Human Chorionic gonadotrophin (hCG) features?
Is two chain with TSH, LH and FSH all sharing the same alpha chain but having different Beta chains that provide their specificity.
bhCG is produced by the syncytiotrophobalst of the preimplantation blastocyst and placenta and is detectable in the maternal blood/urine within days of impantation.
Twins result in increased hCG as it's levels are proportional to the amount of syncytiotrophoblast. Misscarriage is seen by this not increasing.
Functions of hCG?
- hCG binds to the LH/hCG receptor and thus transmits similar dignals to LH
- Luteal support - important in the production of progesterone and oestrogen by the ovary during the first 6-8 weeks of pregnancy. Stopping the regression of the corpus luteum.
- The CL doubles in size in about a month into pregnancy under the influence of hCG.
- After this time the placenta take over progesterone production.
- Responsible for preventing the uterus returning to the normal cycle by causing sustained P and E secretion by CL
hCG role in male fetuses?
hCG synthesised from the mothers blood has an LH-like activity that stimulate testosterone synthesis by the leydig cells of the testes before the pituitary can pump out large enough quantities of LH.
Progesterone is produced by the STB of the placenta and removal of the ovaries doesn't compromise human pregnancy after 6-8 weeks.
Trophoblasts can not synthesis progesteron from acetate but rather from LDL-cholesterol derived from the mothers blood uptaken by various receptors expressed on STB.
Functions of Progesterone?
Progesterone maintains uterine quiescence
Along with oestrogen, progesterone converts the uterine environment to one that is conductive to pregnancy.
Progesterone receptors are expressed by both glands and stromal cells in the endometrium/decidua
Oestrogen production in pregnancy?
There is a 1000 fold increase in oestrogen during pregnancy - made by the feto-placental unit. Human placenta has no 17a hydroxylase so can not produce oestrogen de novo.
The placenta can aromatise testosterone, androstenedione and dehydroepiandrostene to estrogen and estradiol.
These precursors are made in the fetal adrenals and transported to the placenta for aromatisation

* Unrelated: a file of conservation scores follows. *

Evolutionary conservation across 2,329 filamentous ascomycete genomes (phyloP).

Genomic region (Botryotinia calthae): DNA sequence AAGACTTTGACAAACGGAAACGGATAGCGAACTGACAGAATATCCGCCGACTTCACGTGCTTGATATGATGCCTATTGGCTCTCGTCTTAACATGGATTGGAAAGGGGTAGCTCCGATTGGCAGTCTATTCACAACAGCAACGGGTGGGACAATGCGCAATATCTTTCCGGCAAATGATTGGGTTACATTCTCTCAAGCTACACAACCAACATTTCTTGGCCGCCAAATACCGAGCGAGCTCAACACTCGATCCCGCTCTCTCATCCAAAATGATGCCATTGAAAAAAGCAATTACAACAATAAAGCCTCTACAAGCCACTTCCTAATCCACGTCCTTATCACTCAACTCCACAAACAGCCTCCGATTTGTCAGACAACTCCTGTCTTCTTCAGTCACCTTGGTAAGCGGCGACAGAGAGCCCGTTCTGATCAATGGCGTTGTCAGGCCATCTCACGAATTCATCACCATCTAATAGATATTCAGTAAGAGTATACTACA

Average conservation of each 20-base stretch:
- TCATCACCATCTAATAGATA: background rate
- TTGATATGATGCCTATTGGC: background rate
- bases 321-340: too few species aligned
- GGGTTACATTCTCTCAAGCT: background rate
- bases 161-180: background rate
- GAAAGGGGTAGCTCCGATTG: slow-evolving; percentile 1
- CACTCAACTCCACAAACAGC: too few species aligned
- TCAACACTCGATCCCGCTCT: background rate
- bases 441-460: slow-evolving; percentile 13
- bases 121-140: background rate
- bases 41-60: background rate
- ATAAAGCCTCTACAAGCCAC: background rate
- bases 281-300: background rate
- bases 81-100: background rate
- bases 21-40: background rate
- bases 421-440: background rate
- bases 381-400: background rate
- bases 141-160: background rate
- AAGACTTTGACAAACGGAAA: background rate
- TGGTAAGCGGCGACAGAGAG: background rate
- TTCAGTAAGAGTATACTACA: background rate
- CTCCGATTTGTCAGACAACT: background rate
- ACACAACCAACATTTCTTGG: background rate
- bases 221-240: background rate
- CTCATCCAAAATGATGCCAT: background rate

First pregnancies tend to be more prone to complications of mal-adaptation than subsequent gestations.
Pre-eclampsia is more common in first pregnancies as well as paternities (this risk is reduced if the couple have been having non-barrier sex for 12 months prior to conception)
What is pre-ecplampsia?
Dangerously elevated maternal blood pressure accompanied by protein in the urine. Affects most maternal organs and is only found in pregnancy.
It is triggered by something in the placenta and is an exaggerated inflammatory response leading to vascular dysfunction. (failure of the normal maternal vascular adaptaion)
- Increased cardiac output (10% increase in SV and 10-15% in HR)
- Reduced peripheral vascular resistance
Pregnancies complicated by pre-eclampsia are characterised by higher than normal peripheral resistance.
Most of these changes occur prior to 9 weeks of gestation
Causes of cardiovascular adaptations?
- not due to oestrogen as levels are low at this stage
- not progesterone as it doesn't have systemic effect and levels are also low at this stage
- Angiotensin (vasoconstrictor) increases in pregnancy and the uteroplacental unit prosuces large amounts of the RAS but the effects appear to be blunted in normal pregnancy
- NO produced by vascular endothelial cells is also increased in pregnancy
- Increased blood volume
- Plasma volume and blood volume both increased in human pregnancy but at a different rate.
- Thus, haematocrit declines in pregnancy as the plasma volume increases at a higher rate (about 1250mL by 30 weeks and then is stable)
NB: about 500mL is lost in delivery and 1L in Caesarean section so this begins the process of returing blood volume to a normal level.
Haematological changes in menstrual cycle?
- There are cyclic changes in blood/plasma volume during the menstrual cycle. At 8-10 weeks there is an estimated 10% increase in plasma volume that is similar to that seen in the menstrual cycle.
Thus, it is not this blood volume expansion that is causing the cardiovascular changes.
Immune system adaptations?
The fetus is genetically half paternal and half maternal.
Yet, for 9 months the fetal tissue of the placenta and extraplacental membranes survive in intimate contact with the maternal immune system.
Some infections if first encountered in pregnancy may be more severe
Immune cell changes?
- WBC count rises due to expansion of neutrophil population commencing in the leuteal phase with a peak at 30 weeks.
- Lymphocytes constant but with a tilt towards more (T helper CD4 cells) Th2 cytokines being produced driving antibody mediated response over Th1's cell mediated response.
- Contains almost no B cells (no antibody production)
- 10% of immune cells are T cells with 70% of leucocytes being specialised uterine natural killer-like cells (lack receptors to act by AB-dependent cell mediated cytotoxicity)
This all limits the ability to kill the embryo in the uterus
Abdominal wall and skin changes?
Blood flow to the skin increases
- warm clammy hands 6-7x increase
- Flow to feet also increases
Increased pigmentation of nipples and areola
Development of linea nigra (line down middle of abdomen)
Chloasma in the neck and face
All due to a increase in secretion of melanocyte stimulating hormone showing marked elevation in 2nd month of pregnancy. (suntans develop well in pregnancy)